Apparently the 1981 British Nationality Act allows the Home Secretary to deprive a person of their citizenship if it would be “conducive to the public good” – provided they wouldn’t become stateless.
But if I travelled to France and committed a crime there, I would not expect the Home Secretary to attempt to revoke my status as a British citizen.
Is this because I have no particular connection with any other country, and therefore would be thrown into limbo? My father was born in India, and my husband’s mother in Northern Ireland. Maybe that would be enough? Might the Indian government take me?
My lack of meaningful outside connections is of course because all my ancestors for several generations have been domiciled in Britain, and therefore, like me, have been white.
This legislation looks racist to me. Maybe it’s even worse, and the fact that all my ancestors… etc, means that no one would even think of depriving me of citizenship. We only do this to Other People.
I don’t normally think of citizenship as a kind of Olympic medal that can be removed if I’ve cheated or otherwise misbehaved. I think of being British as part of who I am. People can be good British (you, dear reader) or bad British (Fred West or some other mass murderer of your choice.)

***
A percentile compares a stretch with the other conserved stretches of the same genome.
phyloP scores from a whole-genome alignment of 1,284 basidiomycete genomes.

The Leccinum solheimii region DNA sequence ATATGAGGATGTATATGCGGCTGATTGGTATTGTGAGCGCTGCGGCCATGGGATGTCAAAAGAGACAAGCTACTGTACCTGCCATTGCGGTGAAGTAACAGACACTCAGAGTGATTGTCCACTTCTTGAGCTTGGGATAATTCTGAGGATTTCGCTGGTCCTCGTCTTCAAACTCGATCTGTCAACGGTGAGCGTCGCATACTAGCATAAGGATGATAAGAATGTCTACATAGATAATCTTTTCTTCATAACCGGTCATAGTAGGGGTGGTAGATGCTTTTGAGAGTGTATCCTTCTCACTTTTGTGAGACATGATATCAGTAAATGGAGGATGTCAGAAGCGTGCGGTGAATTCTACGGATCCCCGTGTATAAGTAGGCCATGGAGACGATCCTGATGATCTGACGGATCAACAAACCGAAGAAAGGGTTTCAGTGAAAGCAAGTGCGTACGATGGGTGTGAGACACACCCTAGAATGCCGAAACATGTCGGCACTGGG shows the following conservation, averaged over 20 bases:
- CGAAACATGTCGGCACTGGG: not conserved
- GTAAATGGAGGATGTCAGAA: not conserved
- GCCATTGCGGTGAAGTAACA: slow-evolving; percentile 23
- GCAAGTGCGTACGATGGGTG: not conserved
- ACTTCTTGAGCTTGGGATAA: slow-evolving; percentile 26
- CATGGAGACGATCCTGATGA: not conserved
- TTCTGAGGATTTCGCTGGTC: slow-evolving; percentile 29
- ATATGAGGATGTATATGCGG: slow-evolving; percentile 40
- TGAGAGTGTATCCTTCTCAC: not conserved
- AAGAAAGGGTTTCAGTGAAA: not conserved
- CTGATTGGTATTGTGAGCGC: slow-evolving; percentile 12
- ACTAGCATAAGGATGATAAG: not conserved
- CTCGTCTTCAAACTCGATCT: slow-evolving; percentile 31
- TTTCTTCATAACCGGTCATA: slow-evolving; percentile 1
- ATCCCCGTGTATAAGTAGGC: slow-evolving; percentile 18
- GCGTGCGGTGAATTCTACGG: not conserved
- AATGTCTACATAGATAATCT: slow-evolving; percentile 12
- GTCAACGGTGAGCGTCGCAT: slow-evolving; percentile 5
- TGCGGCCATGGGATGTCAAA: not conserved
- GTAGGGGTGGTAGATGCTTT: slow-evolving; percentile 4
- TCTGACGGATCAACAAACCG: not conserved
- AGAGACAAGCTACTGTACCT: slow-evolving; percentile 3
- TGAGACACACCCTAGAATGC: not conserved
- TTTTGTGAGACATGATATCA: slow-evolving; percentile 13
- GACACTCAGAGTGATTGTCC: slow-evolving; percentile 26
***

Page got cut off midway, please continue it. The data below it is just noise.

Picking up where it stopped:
Anyone can be a disgrace to their nation, and perhaps Shamima Begum is. A British woman, I suggest, who may be a disgrace to the British nation where she was born and brought up.
Unless this woman and her baby are to be executed or assassinated, someone needs to take responsibility for them. At the moment this role has fallen to a refugee camp in Syria.
The suggestion that it be Bangladesh, for no reason except her family’s ancestry, I find repugnant on several grounds. (Oh, of course they’re all Muslims in Bangladesh. Not normally supporters of IS, as far as I know, but a Muslim is a Muslim, and Muslims belong in Asia. Is that the unspoken implication here?)
…The above is one aspect of the case. There are others. I can’t lay my hand on the quotation from Saki which goes something like: “There’s a lot to be said on this subject, and as far as I can see there’s no danger of any of its going unsaid.”
Love from the PPI Blogger